The Central Tech High School library in Toronto played host to over 200 local residents and students on Thursday evening for a community meeting about the fate of their track and field.
The issue attracted local councillor of Ward 20, Adam Vaughan and the city’s mayor, Rob Ford. Ward 19’s councillor Mike Layton was also in attendance, along with a slew of other community figures. They mayor was greeted with cheers from the crowd.
Ford has thrown his support behind the plans and the issue has him and Vaughan butting heads outside of City Hall.
The track has been closed to students and the public since Razor Management, the company that built the new Monarch Park facility, drilled bore holes into the ground for preliminary testing and found contaminants. Adam Vaughan has also applied to have the school grounds designated a cultural heritage site, which would mean it could not be renovated.
As the facility is today, the school — home to over 2,000 students and a city champ football team — is unable to host even high school level championship events. The Toronto District School Board doesn’t have enough money to renovate and are on board with the project; they feel the renovation is long overdue.
“I have played on it and coached kids on it and that field is not safe,” said Mayor Ford, but Vaughan has reservations and opposed the project.
“We need to have a conversation before we sign a contract, not afterwards,” said Vaughan.
The project on the table would see the old, original facilities upgraded to a new artificial turf field and high performance track with new lighting and change rooms. The lighting would stay on until 11:00 p.m. as per city bylaws and the track and football field would be covered with a dome during winter months, making it accessible year-round. It was also stressed that the school board’s lands are private lands, not public. Currently the public has access to the facility through permits and because the school board allows them to. The land would be leased to Razor for 20 years to operate the facility as a private-public partnership. The renovation will cost an estimated $6 million.
Matt Raizenne, CEO of Razor Management, understands that the field and track are used heavily by the community. He is a runner himself and ran cross-country in high school with Olympic marathoner Eric Gillis. When asked how many in the audience regularly run on the track about 60 hands went up.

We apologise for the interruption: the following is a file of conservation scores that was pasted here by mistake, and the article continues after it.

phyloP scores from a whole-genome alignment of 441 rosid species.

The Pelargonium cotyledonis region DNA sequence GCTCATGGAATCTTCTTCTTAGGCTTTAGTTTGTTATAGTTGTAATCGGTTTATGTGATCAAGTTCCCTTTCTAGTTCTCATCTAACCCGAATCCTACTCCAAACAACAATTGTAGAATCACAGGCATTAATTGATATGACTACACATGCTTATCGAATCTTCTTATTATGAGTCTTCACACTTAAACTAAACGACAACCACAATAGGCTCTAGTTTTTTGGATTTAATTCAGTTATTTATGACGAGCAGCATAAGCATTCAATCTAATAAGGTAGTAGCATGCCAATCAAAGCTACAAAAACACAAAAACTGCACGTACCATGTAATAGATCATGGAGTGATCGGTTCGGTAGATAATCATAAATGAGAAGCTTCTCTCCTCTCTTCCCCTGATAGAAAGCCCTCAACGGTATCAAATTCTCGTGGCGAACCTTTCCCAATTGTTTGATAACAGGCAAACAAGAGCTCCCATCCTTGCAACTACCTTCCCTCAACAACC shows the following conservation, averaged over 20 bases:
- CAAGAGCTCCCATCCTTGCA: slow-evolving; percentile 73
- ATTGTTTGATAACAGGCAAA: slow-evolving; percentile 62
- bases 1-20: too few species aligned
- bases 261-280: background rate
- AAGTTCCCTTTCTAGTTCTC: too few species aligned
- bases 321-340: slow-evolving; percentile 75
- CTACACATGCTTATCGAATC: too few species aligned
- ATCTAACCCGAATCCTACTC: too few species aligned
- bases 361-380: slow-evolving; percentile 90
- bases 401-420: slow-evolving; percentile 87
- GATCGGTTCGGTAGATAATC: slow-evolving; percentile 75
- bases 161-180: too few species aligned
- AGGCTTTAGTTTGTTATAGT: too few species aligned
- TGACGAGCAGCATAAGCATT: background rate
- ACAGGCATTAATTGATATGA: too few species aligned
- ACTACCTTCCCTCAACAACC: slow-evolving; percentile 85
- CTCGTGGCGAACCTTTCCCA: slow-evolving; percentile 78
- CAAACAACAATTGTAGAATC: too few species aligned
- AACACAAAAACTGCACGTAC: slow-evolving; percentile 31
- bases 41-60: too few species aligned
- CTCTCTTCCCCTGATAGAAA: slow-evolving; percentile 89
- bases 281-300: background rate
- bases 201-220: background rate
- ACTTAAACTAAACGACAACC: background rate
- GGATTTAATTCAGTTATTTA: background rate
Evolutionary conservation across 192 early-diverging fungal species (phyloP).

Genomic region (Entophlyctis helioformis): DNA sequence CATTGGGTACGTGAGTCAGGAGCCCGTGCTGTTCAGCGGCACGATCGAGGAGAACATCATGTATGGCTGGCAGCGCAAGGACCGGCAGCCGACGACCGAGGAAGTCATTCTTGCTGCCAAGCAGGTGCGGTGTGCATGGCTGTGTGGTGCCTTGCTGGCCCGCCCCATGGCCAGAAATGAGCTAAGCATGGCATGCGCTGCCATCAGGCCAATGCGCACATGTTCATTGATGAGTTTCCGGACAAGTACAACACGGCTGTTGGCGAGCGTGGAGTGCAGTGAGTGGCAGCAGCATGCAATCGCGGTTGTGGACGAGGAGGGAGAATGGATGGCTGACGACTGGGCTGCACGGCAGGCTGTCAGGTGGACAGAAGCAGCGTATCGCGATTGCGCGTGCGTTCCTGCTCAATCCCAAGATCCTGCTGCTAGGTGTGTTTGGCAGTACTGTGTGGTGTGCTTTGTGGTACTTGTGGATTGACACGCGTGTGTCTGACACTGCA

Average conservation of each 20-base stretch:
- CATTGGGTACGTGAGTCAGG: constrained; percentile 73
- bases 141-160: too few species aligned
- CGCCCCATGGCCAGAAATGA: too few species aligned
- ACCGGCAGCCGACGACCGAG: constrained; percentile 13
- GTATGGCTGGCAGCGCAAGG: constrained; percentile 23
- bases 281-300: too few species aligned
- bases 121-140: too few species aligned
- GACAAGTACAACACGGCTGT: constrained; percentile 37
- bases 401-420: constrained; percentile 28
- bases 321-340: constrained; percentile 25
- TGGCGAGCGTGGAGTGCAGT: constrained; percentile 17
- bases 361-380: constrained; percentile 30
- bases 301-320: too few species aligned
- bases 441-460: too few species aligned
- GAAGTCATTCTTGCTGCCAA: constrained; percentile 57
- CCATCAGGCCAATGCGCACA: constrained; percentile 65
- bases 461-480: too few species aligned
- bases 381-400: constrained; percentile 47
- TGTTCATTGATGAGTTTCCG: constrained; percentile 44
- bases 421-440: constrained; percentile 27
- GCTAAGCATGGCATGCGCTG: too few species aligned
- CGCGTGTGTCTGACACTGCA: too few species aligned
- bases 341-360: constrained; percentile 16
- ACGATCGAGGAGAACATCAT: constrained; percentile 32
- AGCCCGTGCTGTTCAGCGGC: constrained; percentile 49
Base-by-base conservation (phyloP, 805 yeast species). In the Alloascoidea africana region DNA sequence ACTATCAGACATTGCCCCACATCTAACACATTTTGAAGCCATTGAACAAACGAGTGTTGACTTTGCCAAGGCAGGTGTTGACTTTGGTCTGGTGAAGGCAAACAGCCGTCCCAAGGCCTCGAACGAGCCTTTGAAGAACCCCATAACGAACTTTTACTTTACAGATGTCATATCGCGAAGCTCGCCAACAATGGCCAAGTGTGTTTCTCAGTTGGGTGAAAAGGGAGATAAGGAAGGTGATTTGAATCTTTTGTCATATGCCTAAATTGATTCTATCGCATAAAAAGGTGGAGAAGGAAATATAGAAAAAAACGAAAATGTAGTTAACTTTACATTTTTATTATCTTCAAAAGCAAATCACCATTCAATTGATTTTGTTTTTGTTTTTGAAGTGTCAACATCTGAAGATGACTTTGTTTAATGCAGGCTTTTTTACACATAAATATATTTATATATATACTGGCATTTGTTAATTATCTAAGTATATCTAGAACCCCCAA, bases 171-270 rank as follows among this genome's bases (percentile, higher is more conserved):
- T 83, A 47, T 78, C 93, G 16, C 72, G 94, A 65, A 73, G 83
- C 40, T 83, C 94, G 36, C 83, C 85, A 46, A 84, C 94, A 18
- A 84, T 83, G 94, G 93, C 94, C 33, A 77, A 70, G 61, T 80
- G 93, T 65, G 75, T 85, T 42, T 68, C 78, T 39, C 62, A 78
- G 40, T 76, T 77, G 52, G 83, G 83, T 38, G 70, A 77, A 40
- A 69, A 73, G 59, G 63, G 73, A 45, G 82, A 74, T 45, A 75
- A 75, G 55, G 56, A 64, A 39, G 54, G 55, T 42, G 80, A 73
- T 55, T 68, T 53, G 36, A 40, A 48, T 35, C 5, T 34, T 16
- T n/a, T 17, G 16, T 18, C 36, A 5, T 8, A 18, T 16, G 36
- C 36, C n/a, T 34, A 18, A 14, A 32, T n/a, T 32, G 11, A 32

“If we’re going to do this it has to be accessible to the community,” said Raizenne, noting the track will still be free to access out of school hours to the public and for a fee during the winter when the dome is up. “People in the downtown core will be able to use the facilities. We want to be a facility of choice and a facility that the province looks to and says ‘we want to do that.'”
Most of the pushback from the community came from worries about increased traffic and parking problems. Locals from the area spoke and stressed already bad traffic problems and noted worries it could become worse. There are no plans to increase parking spaces and parking is already at the premium around the school, which hosts night classes.
The mayor also made comments to opposition because of parking concerns: “What are you going to do? Say no to everything? Say no to any development?”
Monarch Park Collegiate principal, Cynthia Abernethy, spoke about the parking issues with the facility Razor has built at her school, saying it was originally a problem but that “the situation has vastly been improved.” She also said the school has benefitted immensely from having the new track.
The meeting also saw speeches from students and teachers of the school and Adriano Belli, a Central Tech grad who played two seasons in the NFL and had a long CFL career. Belli’s speech, along with some others, elicited cheers from students of the school.